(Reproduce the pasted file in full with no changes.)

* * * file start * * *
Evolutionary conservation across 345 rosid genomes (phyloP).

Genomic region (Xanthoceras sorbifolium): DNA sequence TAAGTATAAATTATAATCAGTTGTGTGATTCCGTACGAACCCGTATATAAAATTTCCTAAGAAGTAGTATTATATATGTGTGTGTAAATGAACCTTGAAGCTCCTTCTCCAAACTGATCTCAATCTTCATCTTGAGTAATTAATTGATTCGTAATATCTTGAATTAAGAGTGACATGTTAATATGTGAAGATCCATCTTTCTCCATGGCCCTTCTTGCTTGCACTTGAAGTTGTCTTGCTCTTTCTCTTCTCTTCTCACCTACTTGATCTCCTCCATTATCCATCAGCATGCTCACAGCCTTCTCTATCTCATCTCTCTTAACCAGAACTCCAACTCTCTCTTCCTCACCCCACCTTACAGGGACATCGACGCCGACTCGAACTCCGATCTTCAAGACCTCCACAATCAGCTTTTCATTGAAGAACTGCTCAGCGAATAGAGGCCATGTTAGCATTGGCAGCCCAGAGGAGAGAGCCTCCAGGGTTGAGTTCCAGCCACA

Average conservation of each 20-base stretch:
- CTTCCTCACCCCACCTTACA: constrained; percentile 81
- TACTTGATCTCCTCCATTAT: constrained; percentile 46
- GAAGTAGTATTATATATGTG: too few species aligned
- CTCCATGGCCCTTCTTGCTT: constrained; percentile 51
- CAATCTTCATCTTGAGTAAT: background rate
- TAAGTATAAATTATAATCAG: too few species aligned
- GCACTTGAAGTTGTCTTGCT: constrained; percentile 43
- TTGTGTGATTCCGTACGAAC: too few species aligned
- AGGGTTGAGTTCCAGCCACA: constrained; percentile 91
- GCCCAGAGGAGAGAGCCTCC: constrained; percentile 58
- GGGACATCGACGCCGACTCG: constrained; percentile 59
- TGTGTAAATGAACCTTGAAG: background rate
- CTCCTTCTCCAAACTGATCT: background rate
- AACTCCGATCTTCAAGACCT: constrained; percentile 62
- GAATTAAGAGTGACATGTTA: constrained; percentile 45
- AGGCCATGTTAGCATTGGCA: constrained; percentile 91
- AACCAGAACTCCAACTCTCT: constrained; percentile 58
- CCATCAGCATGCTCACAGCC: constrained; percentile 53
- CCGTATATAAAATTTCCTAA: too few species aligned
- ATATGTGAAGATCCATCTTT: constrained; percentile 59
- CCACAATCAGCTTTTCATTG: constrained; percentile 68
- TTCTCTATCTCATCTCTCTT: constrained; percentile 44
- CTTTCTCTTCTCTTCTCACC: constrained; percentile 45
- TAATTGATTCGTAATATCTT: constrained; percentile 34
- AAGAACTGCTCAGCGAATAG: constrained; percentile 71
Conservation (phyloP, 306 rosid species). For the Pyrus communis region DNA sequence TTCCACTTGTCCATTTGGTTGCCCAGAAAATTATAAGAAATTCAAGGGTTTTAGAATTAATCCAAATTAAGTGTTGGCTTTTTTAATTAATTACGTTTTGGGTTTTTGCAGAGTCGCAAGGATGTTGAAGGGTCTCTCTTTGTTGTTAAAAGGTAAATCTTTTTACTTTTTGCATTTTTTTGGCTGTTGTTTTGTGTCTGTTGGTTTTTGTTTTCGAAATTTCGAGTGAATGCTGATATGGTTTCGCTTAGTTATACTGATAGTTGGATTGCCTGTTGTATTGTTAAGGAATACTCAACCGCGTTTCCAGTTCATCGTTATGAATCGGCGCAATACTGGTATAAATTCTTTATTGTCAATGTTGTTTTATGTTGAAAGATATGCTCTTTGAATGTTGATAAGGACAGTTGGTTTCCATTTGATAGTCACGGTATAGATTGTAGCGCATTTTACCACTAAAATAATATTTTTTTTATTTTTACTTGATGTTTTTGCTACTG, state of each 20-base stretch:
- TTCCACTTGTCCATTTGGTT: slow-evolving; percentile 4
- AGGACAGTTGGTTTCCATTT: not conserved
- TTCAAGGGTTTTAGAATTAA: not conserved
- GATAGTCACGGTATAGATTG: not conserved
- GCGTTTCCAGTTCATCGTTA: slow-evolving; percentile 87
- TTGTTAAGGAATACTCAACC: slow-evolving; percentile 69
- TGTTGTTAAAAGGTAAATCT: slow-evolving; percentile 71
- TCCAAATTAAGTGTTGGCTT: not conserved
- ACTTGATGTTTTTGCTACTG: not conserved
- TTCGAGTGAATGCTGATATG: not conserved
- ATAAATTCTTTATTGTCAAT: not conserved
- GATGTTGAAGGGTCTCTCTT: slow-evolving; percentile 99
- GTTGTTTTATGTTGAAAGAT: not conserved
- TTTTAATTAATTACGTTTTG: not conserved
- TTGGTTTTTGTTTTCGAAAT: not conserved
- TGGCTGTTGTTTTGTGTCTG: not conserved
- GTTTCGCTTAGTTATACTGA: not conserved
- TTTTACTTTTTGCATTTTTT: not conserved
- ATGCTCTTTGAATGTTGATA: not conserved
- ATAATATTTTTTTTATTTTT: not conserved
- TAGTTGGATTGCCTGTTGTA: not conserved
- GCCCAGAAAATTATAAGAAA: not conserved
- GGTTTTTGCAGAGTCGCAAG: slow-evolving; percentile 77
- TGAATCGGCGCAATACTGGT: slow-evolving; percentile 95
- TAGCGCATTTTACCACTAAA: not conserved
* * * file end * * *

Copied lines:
Evolutionary conservation across 345 rosid genomes (phyloP).

Genomic region (Xanthoceras sorbifolium): DNA sequence TAAGTATAAATTATAATCAGTTGTGTGATTCCGTACGAACCCGTATATAAAATTTCCTAAGAAGTAGTATTATATATGTGTGTGTAAATGAACCTTGAAGCTCCTTCTCCAAACTGATCTCAATCTTCATCTTGAGTAATTAATTGATTCGTAATATCTTGAATTAAGAGTGACATGTTAATATGTGAAGATCCATCTTTCTCCATGGCCCTTCTTGCTTGCACTTGAAGTTGTCTTGCTCTTTCTCTTCTCTTCTCACCTACTTGATCTCCTCCATTATCCATCAGCATGCTCACAGCCTTCTCTATCTCATCTCTCTTAACCAGAACTCCAACTCTCTCTTCCTCACCCCACCTTACAGGGACATCGACGCCGACTCGAACTCCGATCTTCAAGACCTCCACAATCAGCTTTTCATTGAAGAACTGCTCAGCGAATAGAGGCCATGTTAGCATTGGCAGCCCAGAGGAGAGAGCCTCCAGGGTTGAGTTCCAGCCACA

Average conservation of each 20-base stretch:
- CTTCCTCACCCCACCTTACA: constrained; percentile 81
- TACTTGATCTCCTCCATTAT: constrained; percentile 46
- GAAGTAGTATTATATATGTG: too few species aligned
- CTCCATGGCCCTTCTTGCTT: constrained; percentile 51
- CAATCTTCATCTTGAGTAAT: background rate
- TAAGTATAAATTATAATCAG: too few species aligned
- GCACTTGAAGTTGTCTTGCT: constrained; percentile 43
- TTGTGTGATTCCGTACGAAC: too few species aligned
- AGGGTTGAGTTCCAGCCACA: constrained; percentile 91
- GCCCAGAGGAGAGAGCCTCC: constrained; percentile 58
- GGGACATCGACGCCGACTCG: constrained; percentile 59
- TGTGTAAATGAACCTTGAAG: background rate
- CTCCTTCTCCAAACTGATCT: background rate
- AACTCCGATCTTCAAGACCT: constrained; percentile 62
- GAATTAAGAGTGACATGTTA: constrained; percentile 45
- AGGCCATGTTAGCATTGGCA: constrained; percentile 91
- AACCAGAACTCCAACTCTCT: constrained; percentile 58
- CCATCAGCATGCTCACAGCC: constrained; percentile 53
- CCGTATATAAAATTTCCTAA: too few species aligned
- ATATGTGAAGATCCATCTTT: constrained; percentile 59
- CCACAATCAGCTTTTCATTG: constrained; percentile 68
- TTCTCTATCTCATCTCTCTT: constrained; percentile 44
- CTTTCTCTTCTCTTCTCACC: constrained; percentile 45
- TAATTGATTCGTAATATCTT: constrained; percentile 34
- AAGAACTGCTCAGCGAATAG: constrained; percentile 71
Conservation (phyloP, 306 rosid species). For the Pyrus communis region DNA sequence TTCCACTTGTCCATTTGGTTGCCCAGAAAATTATAAGAAATTCAAGGGTTTTAGAATTAATCCAAATTAAGTGTTGGCTTTTTTAATTAATTACGTTTTGGGTTTTTGCAGAGTCGCAAGGATGTTGAAGGGTCTCTCTTTGTTGTTAAAAGGTAAATCTTTTTACTTTTTGCATTTTTTTGGCTGTTGTTTTGTGTCTGTTGGTTTTTGTTTTCGAAATTTCGAGTGAATGCTGATATGGTTTCGCTTAGTTATACTGATAGTTGGATTGCCTGTTGTATTGTTAAGGAATACTCAACCGCGTTTCCAGTTCATCGTTATGAATCGGCGCAATACTGGTATAAATTCTTTATTGTCAATGTTGTTTTATGTTGAAAGATATGCTCTTTGAATGTTGATAAGGACAGTTGGTTTCCATTTGATAGTCACGGTATAGATTGTAGCGCATTTTACCACTAAAATAATATTTTTTTTATTTTTACTTGATGTTTTTGCTACTG, state of each 20-base stretch:
- TTCCACTTGTCCATTTGGTT: slow-evolving; percentile 4
- AGGACAGTTGGTTTCCATTT: not conserved
- TTCAAGGGTTTTAGAATTAA: not conserved
- GATAGTCACGGTATAGATTG: not conserved
- GCGTTTCCAGTTCATCGTTA: slow-evolving; percentile 87
- TTGTTAAGGAATACTCAACC: slow-evolving; percentile 69
- TGTTGTTAAAAGGTAAATCT: slow-evolving; percentile 71
- TCCAAATTAAGTGTTGGCTT: not conserved
- ACTTGATGTTTTTGCTACTG: not conserved
- TTCGAGTGAATGCTGATATG: not conserved
- ATAAATTCTTTATTGTCAAT: not conserved
- GATGTTGAAGGGTCTCTCTT: slow-evolving; percentile 99
- GTTGTTTTATGTTGAAAGAT: not conserved
- TTTTAATTAATTACGTTTTG: not conserved
- TTGGTTTTTGTTTTCGAAAT: not conserved
- TGGCTGTTGTTTTGTGTCTG: not conserved
- GTTTCGCTTAGTTATACTGA: not conserved
- TTTTACTTTTTGCATTTTTT: not conserved
- ATGCTCTTTGAATGTTGATA: not conserved
- ATAATATTTTTTTTATTTTT: not conserved
- TAGTTGGATTGCCTGTTGTA: not conserved
- GCCCAGAAAATTATAAGAAA: not conserved
- GGTTTTTGCAGAGTCGCAAG: slow-evolving; percentile 77
- TGAATCGGCGCAATACTGGT: slow-evolving; percentile 95
- TAGCGCATTTTACCACTAAA: not conserved